On November 20, approximately 400 unarmed anti-DAPL activists or water protectors protesting against the Dakota Access Pipeline in below-freezing temperatures were hit with teargas, water cannons, rubber bullets and percussion grenades during a standoff with highly militarized law enforcement officials at the Backwater Bridge over the Missouri River on Highway 1806 in Morton County, North Dakota.
Although the Morton County Sheriff’s Department described the violent standoff as an “ongoing riot” and the unarmed water protectors as “very aggressive,” nearly 200 activists were left injured due to the excessive force used by law enforcement officials to deter the movement. Make no mistake, none of the law enforcers suffered any kind of injury from any of the “very aggressive rioters.”
The standoff was the latest in a string of protests that have taken place against the $3.8 billion Dakota Access Pipeline (meant to carry crude oil from the Bakken oil fields through the Dakotas and Iowa to Illinois) since spring 2016. While Energy Transfer Partners – the owners of DAPL – assert the pipeline would help the U.S. attain energy independence, the Standing Rock Sioux tribe, Native Americans, and environmental and human rights activists claim DAPL could pollute the Standing Rock Indian Reservation and destroy the tribe’s sacred sites.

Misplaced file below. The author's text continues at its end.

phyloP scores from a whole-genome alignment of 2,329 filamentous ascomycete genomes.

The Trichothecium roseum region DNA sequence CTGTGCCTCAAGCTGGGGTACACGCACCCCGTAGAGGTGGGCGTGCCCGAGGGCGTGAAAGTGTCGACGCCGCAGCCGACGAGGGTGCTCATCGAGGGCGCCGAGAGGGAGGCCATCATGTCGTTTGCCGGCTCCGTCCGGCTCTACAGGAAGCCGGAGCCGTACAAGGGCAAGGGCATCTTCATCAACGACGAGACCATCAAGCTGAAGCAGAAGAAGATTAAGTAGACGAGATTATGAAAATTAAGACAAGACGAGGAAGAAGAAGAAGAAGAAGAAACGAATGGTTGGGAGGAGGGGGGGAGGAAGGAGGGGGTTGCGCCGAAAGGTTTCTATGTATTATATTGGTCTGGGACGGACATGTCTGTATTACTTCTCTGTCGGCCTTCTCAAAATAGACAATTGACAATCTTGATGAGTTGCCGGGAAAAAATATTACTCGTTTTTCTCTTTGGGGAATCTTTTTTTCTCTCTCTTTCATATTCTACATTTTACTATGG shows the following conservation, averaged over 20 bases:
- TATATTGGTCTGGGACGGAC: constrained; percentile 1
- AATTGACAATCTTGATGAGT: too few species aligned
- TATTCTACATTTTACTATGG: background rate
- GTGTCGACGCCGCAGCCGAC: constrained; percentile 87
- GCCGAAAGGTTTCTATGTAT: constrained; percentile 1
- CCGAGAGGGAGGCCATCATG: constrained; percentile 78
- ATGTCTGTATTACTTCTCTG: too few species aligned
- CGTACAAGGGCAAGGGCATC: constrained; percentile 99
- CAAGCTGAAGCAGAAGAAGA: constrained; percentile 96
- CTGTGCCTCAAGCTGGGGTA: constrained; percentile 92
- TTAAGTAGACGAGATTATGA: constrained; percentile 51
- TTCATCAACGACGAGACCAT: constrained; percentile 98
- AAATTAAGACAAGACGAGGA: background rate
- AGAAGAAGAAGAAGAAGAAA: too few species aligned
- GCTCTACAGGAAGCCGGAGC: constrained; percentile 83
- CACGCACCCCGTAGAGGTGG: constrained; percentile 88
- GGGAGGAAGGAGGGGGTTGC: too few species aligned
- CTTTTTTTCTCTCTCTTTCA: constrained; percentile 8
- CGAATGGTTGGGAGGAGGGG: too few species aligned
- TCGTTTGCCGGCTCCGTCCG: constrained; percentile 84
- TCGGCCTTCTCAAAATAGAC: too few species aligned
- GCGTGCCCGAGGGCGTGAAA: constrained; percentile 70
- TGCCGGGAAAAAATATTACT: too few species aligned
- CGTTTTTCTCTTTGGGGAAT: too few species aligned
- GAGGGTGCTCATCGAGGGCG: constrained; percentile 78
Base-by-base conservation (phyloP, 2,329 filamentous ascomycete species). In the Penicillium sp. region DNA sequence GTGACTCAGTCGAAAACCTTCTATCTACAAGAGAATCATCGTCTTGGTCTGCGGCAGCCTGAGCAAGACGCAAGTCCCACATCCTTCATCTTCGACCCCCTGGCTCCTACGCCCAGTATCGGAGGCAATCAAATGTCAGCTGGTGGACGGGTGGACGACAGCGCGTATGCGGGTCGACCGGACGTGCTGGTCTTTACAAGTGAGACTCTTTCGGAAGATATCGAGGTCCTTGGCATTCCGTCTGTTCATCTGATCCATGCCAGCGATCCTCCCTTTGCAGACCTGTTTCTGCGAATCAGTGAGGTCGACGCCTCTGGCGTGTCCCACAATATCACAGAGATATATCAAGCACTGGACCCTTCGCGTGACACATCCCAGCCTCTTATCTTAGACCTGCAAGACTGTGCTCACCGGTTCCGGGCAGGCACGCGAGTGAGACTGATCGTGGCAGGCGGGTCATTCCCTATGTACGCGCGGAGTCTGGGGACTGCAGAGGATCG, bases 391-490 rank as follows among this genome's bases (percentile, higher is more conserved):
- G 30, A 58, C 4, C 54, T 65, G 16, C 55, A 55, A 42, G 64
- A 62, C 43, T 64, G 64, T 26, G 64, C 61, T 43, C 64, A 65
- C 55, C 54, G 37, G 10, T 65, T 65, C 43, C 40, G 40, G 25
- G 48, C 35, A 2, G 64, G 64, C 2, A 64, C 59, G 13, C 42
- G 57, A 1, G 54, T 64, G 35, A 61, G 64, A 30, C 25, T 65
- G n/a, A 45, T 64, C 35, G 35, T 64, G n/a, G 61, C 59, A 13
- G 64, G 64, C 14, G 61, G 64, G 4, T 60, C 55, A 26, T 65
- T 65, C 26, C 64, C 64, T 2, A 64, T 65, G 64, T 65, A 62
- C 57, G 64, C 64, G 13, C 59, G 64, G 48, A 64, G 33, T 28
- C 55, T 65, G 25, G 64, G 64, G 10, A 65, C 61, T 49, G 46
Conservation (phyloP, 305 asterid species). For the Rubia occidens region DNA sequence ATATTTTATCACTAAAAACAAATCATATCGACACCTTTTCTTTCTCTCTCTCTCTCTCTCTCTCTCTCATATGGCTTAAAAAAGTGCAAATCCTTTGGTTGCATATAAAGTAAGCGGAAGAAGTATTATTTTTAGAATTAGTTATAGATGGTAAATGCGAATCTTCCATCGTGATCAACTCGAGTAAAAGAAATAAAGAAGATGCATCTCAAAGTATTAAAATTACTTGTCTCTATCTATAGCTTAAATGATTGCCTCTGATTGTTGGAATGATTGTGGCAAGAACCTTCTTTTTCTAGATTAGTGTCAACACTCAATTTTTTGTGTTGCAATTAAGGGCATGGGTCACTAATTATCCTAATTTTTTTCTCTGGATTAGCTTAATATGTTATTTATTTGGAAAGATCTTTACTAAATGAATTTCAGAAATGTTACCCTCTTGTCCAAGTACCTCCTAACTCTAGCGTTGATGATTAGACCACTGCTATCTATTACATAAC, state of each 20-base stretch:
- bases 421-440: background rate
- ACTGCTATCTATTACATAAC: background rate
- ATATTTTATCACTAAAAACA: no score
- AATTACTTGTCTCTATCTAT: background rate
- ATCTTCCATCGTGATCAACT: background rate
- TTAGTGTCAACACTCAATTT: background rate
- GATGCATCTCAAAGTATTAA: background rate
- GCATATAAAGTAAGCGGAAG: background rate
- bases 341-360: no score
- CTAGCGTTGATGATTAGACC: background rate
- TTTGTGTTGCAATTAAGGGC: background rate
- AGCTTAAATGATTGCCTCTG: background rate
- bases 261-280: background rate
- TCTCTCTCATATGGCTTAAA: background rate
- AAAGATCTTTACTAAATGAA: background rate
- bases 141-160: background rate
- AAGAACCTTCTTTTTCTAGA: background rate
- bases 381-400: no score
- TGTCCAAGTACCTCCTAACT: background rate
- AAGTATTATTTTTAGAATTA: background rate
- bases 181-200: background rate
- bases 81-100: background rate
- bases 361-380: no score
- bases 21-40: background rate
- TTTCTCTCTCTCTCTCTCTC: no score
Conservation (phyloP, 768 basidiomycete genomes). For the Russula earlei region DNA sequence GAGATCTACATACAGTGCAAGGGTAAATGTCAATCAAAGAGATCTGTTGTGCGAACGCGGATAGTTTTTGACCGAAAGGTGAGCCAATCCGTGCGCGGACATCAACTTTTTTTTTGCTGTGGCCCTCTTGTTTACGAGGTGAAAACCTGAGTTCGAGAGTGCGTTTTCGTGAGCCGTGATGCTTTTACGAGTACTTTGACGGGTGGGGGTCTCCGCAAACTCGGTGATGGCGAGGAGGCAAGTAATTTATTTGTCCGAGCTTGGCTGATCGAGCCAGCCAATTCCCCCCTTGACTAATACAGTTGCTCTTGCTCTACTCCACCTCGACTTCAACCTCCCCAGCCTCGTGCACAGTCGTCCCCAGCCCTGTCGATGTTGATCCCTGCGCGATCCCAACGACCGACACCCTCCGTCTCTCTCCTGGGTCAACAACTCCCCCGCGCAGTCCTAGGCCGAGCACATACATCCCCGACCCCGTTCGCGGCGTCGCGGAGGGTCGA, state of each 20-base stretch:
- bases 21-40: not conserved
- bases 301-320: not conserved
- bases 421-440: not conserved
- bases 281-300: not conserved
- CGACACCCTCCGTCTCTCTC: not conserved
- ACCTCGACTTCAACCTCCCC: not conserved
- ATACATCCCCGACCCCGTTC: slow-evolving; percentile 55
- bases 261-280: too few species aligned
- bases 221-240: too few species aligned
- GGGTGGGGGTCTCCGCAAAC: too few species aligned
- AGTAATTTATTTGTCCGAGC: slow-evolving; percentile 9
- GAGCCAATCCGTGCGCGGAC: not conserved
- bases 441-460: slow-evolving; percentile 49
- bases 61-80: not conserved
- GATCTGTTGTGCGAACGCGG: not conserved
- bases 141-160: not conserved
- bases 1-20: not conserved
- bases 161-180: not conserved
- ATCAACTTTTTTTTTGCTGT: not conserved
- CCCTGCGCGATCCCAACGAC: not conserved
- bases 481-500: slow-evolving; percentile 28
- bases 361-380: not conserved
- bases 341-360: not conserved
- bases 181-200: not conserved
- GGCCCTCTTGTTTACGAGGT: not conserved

— sabreigha (@sabreigha) December 4, 2016
DAPL is approximately 85% constructed. But on December 4, the Army Corps of Engineers denied an easement for the Dakota Access pipeline to cross under Lake Oahe in North Dakota — the location of the remaining 15% to be completed. Energy Transfer Partners, however, stated just hours later, that they will ignore the Army Corps’ orders and drill anyway.
Unmoved by the Army Corps’ order, Energy Transfer Partners went ahead as promised and started drilling in blizzard conditions in no time; following which, over 2,000 US veterans reached the Oceti Sakowin protest camp to act as an unarmed militia and peaceful human shield to protect the anti-DAPL activists in the event of police brutality. Mark Sanderson, a former Army Sergeant who served in Iraq, told Vice News:
“Our goal is to stand there and if need be take the rounds for the First Nations people so they can do their thing. We’re here to assist in any way possible. The police are trying to say it’s not a peaceful protest because we’re in body armor. But I mean, this doesn’t look aggressive at all. There are no magazine pouches, there’s nothing that can be construed as having a weapon. We’re just padding ourselves against any force they might use.”
— Anonymous (@LatestAnonNews) December 7, 2016
On December 5, in a heartening display of unity and solidarity, the veterans marched to the 1806 bridge — a strategic point that controls access between the encampments and the construction area — together with hundreds of water protectors in attempts to reoccupy the bridge held by the police since the November 20 standoff.
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